Soul-Jazz Organist Charles Earland Dies At 58
Charles Earland, who made his mark
among the soul-jazz organists in the
1960s and modified his sound to
embrace the funk-jazz 1970s, died of
a heart attack Saturday (Dec. 11)
after a performance in Kansas City,
Mo. He was 58.
Earland started his musical career as a saxophonist, but
switched to organ in the 1960s and later recorded a
series of successful albums on the Prestige, Mercury and
Muse labels. When the Hammond B-3 sound with which he
was associated began to sound too dated, Earland made the
canny decision to augment his sound with synthesizers and a
heavier funk beat.
Said organist Jimmy McGriff, with whom Earland first became
interested in playing jazz organ, "Charlie was the kind of guy,
if you showed him something today, tomorrow he'd be
playing it just like you'd play it. He was a good player and a
very good musician. He was one of the guys, like 'Groove'
Holmes -- if you'd listen to him, he'd have you tapping your
Said guitarist Pat Martino, who knew Earland since high
school, "Charles, he was one of the most compassionate
people who's been in the business. His playing is just superb.
As a person, he was just a wonderful human being."
Charles Earland was born in Philadelphia, May 24, 1941, and
took up the alto saxophone in high school -- with
fame-bound classmates Martino, Bobby Timmons and Lew
Tabackin. After attending Temple University, Earland joined
up as a saxophonist with McGriff's band, but became
enamored of the Hammond B-3 sound and would experiment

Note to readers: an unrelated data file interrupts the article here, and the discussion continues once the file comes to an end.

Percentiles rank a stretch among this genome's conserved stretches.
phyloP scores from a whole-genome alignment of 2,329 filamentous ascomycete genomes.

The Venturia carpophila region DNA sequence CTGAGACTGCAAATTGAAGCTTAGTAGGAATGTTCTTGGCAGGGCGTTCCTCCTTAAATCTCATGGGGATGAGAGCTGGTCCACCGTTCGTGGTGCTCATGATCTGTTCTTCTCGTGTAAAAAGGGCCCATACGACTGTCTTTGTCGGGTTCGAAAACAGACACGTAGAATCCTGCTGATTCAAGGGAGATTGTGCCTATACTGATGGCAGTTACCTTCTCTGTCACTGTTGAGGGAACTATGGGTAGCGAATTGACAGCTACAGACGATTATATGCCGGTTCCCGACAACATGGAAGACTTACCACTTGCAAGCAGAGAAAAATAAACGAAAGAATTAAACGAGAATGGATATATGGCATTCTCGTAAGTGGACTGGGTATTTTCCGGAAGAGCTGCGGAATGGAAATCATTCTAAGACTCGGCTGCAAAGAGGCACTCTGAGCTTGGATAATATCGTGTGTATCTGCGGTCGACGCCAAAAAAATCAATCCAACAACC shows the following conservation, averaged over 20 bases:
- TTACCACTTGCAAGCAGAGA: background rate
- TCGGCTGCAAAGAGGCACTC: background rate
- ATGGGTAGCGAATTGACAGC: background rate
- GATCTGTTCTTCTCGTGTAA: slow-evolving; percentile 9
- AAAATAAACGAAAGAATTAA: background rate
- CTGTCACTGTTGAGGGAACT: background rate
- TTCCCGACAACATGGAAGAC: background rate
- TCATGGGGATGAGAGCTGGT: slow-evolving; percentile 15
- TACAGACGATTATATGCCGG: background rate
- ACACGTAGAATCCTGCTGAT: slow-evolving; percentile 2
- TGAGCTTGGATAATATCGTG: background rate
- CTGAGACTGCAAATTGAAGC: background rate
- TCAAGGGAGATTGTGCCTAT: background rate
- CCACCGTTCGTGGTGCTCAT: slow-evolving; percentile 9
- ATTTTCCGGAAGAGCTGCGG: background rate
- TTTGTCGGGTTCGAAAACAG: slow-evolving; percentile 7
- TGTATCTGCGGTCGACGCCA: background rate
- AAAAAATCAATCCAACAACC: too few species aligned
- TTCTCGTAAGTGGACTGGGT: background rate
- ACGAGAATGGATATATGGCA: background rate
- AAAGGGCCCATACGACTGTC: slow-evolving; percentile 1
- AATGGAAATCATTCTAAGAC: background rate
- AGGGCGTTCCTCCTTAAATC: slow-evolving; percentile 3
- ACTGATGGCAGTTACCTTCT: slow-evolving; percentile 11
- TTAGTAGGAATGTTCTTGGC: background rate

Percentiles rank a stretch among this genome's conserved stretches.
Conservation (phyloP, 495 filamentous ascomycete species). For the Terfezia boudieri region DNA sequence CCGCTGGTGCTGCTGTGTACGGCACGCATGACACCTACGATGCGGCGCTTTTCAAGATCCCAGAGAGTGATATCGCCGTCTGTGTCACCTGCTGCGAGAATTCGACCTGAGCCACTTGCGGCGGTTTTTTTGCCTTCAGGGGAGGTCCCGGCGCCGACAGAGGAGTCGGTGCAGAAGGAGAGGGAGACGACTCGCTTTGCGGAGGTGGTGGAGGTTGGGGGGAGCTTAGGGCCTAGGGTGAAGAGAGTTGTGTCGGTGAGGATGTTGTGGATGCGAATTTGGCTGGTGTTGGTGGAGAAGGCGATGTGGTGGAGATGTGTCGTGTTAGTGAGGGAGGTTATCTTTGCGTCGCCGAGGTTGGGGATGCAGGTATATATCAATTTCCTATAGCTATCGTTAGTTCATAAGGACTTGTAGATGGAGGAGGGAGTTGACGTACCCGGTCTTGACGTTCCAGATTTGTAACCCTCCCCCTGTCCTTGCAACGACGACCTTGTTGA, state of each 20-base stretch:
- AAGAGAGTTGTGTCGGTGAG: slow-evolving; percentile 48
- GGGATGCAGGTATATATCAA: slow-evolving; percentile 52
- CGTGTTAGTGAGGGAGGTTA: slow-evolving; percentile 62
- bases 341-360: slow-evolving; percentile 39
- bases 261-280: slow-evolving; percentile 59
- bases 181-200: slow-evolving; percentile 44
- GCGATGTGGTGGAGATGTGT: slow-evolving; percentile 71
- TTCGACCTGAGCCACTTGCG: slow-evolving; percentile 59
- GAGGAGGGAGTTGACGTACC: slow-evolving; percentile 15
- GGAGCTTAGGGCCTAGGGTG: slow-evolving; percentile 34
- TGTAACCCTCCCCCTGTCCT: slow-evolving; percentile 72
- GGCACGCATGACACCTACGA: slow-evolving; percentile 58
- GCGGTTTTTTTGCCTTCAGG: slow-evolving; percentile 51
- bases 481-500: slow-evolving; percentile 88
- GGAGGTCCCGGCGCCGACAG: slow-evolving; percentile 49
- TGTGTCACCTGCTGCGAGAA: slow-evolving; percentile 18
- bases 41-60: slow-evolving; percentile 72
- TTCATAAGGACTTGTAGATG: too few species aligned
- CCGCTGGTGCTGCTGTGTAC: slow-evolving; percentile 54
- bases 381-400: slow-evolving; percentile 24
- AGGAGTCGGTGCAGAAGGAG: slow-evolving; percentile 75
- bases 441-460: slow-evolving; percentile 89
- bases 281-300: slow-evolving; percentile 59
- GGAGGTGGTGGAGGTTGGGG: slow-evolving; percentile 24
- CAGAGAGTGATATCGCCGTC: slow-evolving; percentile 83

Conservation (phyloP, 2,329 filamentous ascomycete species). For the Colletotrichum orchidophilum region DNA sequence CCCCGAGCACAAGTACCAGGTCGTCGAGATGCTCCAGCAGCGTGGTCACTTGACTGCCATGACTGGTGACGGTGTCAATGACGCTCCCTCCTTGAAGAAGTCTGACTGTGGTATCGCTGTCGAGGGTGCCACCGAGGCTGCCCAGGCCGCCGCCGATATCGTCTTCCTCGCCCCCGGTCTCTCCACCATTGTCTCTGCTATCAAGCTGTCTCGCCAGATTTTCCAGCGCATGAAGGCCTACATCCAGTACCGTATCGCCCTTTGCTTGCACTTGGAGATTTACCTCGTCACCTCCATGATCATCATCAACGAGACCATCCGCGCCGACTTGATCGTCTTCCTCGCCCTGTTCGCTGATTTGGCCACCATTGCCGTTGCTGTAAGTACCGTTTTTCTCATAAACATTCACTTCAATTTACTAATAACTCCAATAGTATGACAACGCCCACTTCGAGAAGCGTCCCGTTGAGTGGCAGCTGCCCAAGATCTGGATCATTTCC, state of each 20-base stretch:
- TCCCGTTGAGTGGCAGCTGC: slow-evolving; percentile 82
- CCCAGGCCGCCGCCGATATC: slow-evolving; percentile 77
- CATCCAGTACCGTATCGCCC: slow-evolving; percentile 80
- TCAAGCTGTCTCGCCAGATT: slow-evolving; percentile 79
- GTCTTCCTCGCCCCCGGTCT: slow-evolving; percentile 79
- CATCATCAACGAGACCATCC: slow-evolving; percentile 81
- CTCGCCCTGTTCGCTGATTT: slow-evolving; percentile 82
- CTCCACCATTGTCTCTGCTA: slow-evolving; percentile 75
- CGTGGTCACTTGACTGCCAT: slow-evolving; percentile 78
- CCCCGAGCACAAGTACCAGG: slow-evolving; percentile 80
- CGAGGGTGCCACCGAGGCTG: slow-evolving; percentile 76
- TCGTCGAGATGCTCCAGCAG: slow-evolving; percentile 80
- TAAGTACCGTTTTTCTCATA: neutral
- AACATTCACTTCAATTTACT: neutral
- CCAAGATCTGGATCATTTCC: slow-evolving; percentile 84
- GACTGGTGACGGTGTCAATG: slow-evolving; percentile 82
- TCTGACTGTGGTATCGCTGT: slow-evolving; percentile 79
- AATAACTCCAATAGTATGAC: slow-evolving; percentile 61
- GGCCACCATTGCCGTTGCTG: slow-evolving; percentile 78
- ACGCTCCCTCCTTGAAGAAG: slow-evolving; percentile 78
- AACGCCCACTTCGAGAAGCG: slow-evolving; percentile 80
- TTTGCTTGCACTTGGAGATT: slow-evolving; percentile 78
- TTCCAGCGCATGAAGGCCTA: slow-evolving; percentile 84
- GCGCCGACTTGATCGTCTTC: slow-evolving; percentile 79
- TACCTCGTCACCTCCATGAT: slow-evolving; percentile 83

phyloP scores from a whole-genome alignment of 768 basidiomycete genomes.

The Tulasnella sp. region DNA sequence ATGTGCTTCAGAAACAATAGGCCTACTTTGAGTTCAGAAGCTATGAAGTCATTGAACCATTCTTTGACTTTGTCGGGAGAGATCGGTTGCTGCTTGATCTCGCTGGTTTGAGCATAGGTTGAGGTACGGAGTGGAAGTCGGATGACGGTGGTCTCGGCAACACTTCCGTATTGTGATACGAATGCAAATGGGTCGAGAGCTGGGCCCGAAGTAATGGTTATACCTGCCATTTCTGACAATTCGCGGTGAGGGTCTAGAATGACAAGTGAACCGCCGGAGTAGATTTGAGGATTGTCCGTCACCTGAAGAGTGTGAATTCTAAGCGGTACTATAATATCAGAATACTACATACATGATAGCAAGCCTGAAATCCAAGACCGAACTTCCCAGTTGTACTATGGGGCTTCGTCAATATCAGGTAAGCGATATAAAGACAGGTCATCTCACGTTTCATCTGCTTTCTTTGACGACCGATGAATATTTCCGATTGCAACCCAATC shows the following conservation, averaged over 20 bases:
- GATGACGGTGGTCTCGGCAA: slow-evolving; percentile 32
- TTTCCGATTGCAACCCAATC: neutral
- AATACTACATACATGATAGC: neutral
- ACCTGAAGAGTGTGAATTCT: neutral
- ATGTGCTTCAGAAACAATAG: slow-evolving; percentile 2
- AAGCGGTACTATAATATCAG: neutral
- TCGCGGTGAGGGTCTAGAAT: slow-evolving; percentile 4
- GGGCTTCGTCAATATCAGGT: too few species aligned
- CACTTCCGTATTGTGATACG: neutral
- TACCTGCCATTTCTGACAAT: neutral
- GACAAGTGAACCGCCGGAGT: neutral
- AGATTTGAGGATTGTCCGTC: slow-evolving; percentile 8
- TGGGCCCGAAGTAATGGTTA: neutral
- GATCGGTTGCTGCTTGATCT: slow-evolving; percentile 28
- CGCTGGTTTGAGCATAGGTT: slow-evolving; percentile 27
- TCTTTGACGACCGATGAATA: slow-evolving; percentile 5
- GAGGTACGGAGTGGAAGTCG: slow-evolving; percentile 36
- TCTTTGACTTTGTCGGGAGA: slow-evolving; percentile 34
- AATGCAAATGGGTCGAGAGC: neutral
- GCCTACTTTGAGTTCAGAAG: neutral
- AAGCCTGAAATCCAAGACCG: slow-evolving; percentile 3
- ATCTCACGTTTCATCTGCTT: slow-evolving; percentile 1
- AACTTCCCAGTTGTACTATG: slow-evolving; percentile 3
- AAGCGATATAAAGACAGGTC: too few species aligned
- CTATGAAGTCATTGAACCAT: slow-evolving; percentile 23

with the organ during intermissions. By 1963, Earland was
leading his own band as an organist. He joined saxophonist
Lou Donaldson in 1968, and played a crucial role in some of
Donaldson's highly respected Blue Note Records releases.
Earland also played with such soul-jazz artists as Joe
"Boogaloo" Jones, Rusty Bryant and Willis "Gator" Jackson.
Earland's first solo album was the 1969 Soul Crib on Choice
Records, which led to a contract with Prestige Records. On
his Prestige releases he was accompanied by such noted
artists as Lee
Morgan, Joe Henderson, Freddie Hubbard,
Hubert Laws, Houston Person, Billy Harper and Jon Faddis.
His repertoire of original compositions and jazz standards was
often augmented by his own adaptations of soul and pop hits
like "Aquarius," "Raindrops Keep Fallin' On My Head," "Will You
Still Love Me Tomorrow?," "More
Today Than Yesterday," and
"We've Only Just Begun."
Earland's career reached a new plateau with his 1973
recording space-funk album Leaving
This Planet, which
offered a psychedelic-soul style that was also followed by
such '70s organists as Lonnie Liston Smith. As an
enthusiastic convert to the jazz-rock fusion movement of
the era, Earland kept musical company with some of its
young lions: Grover Washington, Jr., John Abercrombie, Eric
Gale, Billy Cobham, Michal Urbaniak, Patrick Gleeson, and
Norman Connors. Earland also recorded the soundtrack to
1974 martial arts film Dynamite Brothers and contributed to
the score of Ralph Bakshi's 1972 R.Crumb-based cartoon
In the 1980s, Earland ventured further into electronic
pop-soul in recordings with his wife, vocalist/songwriter
Sheryl Kendrick. When Kendrick died of sickle-cell anemia in
1985, Earland dropped out of music. He was coaxed back
onto the scene in 1988 and resumed his career with a series
of albums for Milestone, Muse and Cannonball Records.
Charles Earland is survived by his second wife Sheila Earland.
No funeral or memorial plans have yet been announced.
organist Charles Earland dead
KANSAS CITY, Mo. (Reuters) - Jazz-funk organist Charles Earland,
who helped revive interest in the traditional Hammond B-3 organ,